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“Instead of clearing his own heart, the zealot tries to clear the world.”

-Joseph Campbell


In the past few weeks, the pendulum swing of political correctness–a movement that began decades ago as a backlash against entrenched prejudice and general power-hogging–seems to have achieved a sort of terminal velocity on American university campuses. This has resulted in events that many find dismaying, but not terribly surprising. I’m referring specifically to two well-known incidents that have already been heavily commented upon: the fight over Halloween costumes at Yale, in which a professor named Erika Christakis was pilloried for suggesting that students should be encouraged to use their own best judgment about what kinds of costumes are offensive, and the protests at the University of Missouri, during which a communications professor encouraged students to deny media access to their safe space–and to the very event that was designed to draw attention to their cause.

On both campuses, the idea of a “safe space” for students is generating the most discussion. It’s an idea that intrigues me, if only because it would never have survived a moment at my alma mater, St. John’s College.

On the outside, St. John’s looks about as safe as any space can be. It nestles in the foothills of the Sangre de Cristo mountains of northern New Mexico, surrounded by piñons and cedars, ten-thousand-foot mountain peaks, and vast amounts of wilderness. On clear days, the sky is so crystalline that it seems one can see straight into space. It’s quiet, peaceful, and stunningly beautiful.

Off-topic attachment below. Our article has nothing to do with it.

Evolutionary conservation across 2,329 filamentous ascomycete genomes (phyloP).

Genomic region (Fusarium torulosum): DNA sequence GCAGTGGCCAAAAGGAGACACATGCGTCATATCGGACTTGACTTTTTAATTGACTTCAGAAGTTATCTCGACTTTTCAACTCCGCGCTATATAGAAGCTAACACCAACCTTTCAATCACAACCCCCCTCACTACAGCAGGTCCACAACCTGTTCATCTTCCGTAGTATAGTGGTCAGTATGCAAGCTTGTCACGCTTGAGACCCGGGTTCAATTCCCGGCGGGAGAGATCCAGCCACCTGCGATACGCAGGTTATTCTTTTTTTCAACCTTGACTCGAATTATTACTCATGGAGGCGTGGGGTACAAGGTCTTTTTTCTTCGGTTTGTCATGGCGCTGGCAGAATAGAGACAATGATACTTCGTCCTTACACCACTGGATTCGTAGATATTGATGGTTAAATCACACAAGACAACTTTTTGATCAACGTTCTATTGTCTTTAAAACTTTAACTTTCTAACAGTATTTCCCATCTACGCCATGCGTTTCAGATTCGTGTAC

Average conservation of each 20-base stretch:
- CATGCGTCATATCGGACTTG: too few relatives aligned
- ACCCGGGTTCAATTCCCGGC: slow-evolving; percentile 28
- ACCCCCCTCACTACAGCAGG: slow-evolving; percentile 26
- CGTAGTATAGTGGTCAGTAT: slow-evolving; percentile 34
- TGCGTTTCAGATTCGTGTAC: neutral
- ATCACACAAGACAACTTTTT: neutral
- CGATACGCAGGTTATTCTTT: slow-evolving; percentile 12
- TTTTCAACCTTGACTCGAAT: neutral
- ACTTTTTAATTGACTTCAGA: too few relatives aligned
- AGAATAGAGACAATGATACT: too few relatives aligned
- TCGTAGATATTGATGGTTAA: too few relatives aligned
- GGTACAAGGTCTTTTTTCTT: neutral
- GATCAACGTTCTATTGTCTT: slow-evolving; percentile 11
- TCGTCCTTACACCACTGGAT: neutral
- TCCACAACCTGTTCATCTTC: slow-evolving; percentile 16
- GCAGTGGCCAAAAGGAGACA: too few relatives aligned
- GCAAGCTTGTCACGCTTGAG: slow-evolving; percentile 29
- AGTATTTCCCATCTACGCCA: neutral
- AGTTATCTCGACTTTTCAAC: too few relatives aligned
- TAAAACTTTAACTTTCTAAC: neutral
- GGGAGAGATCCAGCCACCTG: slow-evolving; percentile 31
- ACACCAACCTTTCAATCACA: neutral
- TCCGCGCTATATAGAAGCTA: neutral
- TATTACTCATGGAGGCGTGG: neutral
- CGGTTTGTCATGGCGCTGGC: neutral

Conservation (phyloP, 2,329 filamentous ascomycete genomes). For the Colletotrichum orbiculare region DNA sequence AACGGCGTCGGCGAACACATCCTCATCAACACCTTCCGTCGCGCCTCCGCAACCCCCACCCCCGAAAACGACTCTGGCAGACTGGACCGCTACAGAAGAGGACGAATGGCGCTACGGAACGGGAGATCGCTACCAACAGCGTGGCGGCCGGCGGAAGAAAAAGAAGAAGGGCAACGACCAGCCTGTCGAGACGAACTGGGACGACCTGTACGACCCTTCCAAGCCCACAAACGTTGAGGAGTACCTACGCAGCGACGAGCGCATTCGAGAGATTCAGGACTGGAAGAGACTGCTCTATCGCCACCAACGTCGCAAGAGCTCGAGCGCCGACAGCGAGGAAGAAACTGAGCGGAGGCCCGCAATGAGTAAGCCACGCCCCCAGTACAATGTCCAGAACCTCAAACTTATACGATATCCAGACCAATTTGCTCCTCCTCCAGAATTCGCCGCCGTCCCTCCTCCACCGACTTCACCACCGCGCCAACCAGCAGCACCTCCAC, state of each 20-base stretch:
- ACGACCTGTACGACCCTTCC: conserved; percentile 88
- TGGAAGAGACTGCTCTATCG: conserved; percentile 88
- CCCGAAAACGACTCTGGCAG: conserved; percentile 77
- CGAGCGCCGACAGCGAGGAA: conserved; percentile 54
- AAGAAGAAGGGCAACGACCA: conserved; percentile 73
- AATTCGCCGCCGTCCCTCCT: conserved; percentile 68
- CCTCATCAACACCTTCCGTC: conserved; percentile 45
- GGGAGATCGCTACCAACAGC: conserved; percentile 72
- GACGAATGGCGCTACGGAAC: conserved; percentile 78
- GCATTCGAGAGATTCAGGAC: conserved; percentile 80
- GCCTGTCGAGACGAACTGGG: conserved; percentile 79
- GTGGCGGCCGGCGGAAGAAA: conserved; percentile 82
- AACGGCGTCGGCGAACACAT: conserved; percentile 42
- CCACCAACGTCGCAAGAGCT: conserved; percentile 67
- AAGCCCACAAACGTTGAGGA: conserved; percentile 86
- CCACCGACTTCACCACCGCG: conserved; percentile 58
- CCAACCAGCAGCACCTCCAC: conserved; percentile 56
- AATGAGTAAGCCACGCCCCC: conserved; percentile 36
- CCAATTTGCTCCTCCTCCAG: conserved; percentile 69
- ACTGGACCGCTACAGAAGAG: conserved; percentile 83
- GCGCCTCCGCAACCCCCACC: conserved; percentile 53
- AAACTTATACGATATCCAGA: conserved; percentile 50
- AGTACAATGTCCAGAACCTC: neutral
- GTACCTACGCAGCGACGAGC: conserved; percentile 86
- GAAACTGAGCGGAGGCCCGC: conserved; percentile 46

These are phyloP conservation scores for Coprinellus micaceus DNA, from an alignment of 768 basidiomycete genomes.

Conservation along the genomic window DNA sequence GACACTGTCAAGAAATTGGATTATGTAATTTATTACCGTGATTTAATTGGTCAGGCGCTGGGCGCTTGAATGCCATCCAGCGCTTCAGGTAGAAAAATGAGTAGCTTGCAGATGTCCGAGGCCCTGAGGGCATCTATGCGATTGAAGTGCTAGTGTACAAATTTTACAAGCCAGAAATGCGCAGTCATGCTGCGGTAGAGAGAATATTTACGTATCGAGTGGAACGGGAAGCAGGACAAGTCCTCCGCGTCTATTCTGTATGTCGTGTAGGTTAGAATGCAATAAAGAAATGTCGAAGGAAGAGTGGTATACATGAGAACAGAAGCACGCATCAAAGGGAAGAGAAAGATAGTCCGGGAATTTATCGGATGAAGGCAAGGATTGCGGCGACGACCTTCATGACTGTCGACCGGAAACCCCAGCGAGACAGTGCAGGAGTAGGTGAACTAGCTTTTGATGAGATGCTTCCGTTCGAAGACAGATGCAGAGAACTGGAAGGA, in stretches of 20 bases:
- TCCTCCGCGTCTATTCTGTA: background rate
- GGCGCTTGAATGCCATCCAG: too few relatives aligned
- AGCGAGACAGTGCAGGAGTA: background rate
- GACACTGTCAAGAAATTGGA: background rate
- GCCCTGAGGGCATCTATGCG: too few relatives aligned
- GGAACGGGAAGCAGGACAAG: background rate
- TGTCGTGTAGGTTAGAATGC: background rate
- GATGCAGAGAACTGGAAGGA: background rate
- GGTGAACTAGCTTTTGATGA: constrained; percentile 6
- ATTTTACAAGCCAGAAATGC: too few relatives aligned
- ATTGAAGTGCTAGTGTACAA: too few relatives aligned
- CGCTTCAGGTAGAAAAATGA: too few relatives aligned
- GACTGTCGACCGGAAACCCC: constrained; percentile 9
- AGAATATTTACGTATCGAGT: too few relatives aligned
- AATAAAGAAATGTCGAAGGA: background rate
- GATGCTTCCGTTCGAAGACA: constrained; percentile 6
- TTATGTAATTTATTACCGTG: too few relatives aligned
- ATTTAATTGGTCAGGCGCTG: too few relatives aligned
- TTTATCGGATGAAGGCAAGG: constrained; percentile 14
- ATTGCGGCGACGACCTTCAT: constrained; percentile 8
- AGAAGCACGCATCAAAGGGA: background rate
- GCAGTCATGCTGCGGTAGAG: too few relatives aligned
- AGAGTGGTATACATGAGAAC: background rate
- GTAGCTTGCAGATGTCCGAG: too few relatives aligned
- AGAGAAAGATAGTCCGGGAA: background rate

The Santa Fe campus of St. John's College. Photo by Mike Donaldson.

The Santa Fe campus of St. John’s College.

Still waters, as they say, run deep.

St. John’s is a Great Books school, and it’s a curious mixture of a Very Safe Space and a completely un-“safe space”. It was a Very Safe Space in the sense that you could explore, out loud and in great depth, pretty much any idea you could think of, in one of the two-hour philosophy seminars on seminal works of Western Civilization that are held each week, or in any of the required tutorials in language, mathematics, the sciences, art, and music. It is an environment totally dedicated to nurturing intellectual curiosity, problem-solving, and general growth. I had never before, and have never since, encountered so many brilliant people in one place. Because it is a Liberal Arts college in the truest sense of the phrase, we all had to take every course on the syllabus, in every subject. And because our sources were not textbooks, but original sources–think Einstein, Newton, Galileo, Kepler, Freud, Euclid, Hegel, Kant–we were, all of us, pushed well beyond any concept of a comfort zone we might have had, and out onto the heaving ocean of our ignorance, which was where I seemed to spend most of my time. It’s not until one has delved deep into conversation with the authors of the Great Books, and with one or two dozen other hungry minds, that one realizes how very little one actually knows about anything. One needs a sense of safety just to inhabit that place for any length of time, and to navigate the feeling of instability that comes with balancing on something no more substantial than the head of a pin, until the ground grows slightly more substantial and ones’ footing becomes more assured.